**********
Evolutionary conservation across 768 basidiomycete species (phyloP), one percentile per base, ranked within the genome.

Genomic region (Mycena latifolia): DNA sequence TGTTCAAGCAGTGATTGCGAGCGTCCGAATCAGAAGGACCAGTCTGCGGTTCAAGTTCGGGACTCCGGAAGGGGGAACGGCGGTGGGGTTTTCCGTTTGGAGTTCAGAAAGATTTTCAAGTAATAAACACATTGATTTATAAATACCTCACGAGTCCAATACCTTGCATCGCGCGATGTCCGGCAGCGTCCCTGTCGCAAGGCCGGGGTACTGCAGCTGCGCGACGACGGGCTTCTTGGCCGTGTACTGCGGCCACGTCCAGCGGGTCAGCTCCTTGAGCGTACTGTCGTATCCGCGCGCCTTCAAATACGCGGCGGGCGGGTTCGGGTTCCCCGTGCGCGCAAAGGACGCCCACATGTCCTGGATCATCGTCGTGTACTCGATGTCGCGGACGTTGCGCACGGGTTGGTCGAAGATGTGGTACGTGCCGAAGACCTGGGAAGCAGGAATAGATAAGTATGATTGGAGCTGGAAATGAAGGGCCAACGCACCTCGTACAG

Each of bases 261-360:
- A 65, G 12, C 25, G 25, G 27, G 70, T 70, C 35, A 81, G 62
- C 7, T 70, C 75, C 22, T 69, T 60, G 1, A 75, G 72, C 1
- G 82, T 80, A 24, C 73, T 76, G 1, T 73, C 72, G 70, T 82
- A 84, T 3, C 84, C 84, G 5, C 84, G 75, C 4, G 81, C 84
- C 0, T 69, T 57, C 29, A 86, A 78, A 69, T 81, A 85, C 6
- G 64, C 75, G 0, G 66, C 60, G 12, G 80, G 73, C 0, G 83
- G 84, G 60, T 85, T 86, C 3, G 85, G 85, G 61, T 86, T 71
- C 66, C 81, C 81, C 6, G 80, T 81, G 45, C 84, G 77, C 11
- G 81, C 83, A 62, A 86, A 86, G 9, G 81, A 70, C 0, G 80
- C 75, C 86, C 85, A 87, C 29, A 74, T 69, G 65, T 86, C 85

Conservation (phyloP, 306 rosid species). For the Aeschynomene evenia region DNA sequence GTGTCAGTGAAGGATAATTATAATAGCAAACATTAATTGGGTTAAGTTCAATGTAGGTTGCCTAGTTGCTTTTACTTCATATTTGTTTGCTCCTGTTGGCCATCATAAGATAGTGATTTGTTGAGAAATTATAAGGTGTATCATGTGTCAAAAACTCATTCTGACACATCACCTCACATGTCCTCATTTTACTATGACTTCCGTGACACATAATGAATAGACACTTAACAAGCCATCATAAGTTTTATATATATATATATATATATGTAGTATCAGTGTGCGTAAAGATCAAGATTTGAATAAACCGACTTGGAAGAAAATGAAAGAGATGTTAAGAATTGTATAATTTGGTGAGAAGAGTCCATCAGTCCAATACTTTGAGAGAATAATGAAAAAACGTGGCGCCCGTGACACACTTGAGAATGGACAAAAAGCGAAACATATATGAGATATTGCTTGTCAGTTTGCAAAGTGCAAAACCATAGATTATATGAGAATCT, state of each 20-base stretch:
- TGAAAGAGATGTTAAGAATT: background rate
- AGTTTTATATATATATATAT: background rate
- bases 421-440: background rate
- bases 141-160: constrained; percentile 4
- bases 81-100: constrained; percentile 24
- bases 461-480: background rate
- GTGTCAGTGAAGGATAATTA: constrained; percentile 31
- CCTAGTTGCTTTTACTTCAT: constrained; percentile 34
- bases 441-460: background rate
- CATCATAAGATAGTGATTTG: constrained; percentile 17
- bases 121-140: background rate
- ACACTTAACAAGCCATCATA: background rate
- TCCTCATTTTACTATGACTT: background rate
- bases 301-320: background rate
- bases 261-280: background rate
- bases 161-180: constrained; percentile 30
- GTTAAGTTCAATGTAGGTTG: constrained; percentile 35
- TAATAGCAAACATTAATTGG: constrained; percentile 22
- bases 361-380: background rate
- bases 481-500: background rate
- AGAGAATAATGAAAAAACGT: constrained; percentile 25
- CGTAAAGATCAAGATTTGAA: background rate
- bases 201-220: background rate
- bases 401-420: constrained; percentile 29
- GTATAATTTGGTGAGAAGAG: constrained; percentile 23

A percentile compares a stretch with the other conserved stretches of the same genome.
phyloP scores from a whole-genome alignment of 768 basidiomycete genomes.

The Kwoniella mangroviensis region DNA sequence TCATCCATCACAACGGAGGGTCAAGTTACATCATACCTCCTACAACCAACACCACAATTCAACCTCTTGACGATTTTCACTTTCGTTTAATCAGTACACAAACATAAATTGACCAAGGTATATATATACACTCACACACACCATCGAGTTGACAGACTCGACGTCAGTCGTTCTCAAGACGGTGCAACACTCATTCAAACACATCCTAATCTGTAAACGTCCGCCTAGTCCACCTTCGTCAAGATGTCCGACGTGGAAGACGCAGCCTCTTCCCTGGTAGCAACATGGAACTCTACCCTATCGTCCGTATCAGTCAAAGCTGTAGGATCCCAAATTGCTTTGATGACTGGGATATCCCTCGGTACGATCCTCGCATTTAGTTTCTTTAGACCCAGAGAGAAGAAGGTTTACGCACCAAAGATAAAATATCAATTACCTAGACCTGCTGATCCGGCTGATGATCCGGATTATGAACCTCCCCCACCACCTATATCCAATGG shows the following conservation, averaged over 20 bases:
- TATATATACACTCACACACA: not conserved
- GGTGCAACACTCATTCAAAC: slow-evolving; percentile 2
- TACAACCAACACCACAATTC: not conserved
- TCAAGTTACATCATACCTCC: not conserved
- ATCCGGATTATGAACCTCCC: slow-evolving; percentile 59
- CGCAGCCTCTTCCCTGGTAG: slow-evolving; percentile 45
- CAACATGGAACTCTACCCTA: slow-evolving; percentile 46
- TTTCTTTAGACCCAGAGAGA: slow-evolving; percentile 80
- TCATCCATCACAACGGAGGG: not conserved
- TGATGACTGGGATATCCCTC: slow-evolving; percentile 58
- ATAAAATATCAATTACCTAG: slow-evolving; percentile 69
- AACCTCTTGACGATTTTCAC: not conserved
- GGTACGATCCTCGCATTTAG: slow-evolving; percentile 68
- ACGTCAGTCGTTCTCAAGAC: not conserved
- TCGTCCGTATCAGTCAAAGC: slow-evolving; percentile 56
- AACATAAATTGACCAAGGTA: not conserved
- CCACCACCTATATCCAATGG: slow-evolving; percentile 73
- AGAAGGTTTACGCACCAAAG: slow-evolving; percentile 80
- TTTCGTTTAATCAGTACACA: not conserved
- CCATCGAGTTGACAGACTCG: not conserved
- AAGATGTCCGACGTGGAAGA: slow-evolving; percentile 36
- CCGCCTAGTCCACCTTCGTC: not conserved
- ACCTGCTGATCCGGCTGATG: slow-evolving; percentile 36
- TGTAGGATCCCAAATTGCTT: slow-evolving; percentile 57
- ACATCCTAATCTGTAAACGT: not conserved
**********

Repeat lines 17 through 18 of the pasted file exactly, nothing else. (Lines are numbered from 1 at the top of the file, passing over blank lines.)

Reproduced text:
- bases 421-440: background rate
- bases 141-160: constrained; percentile 4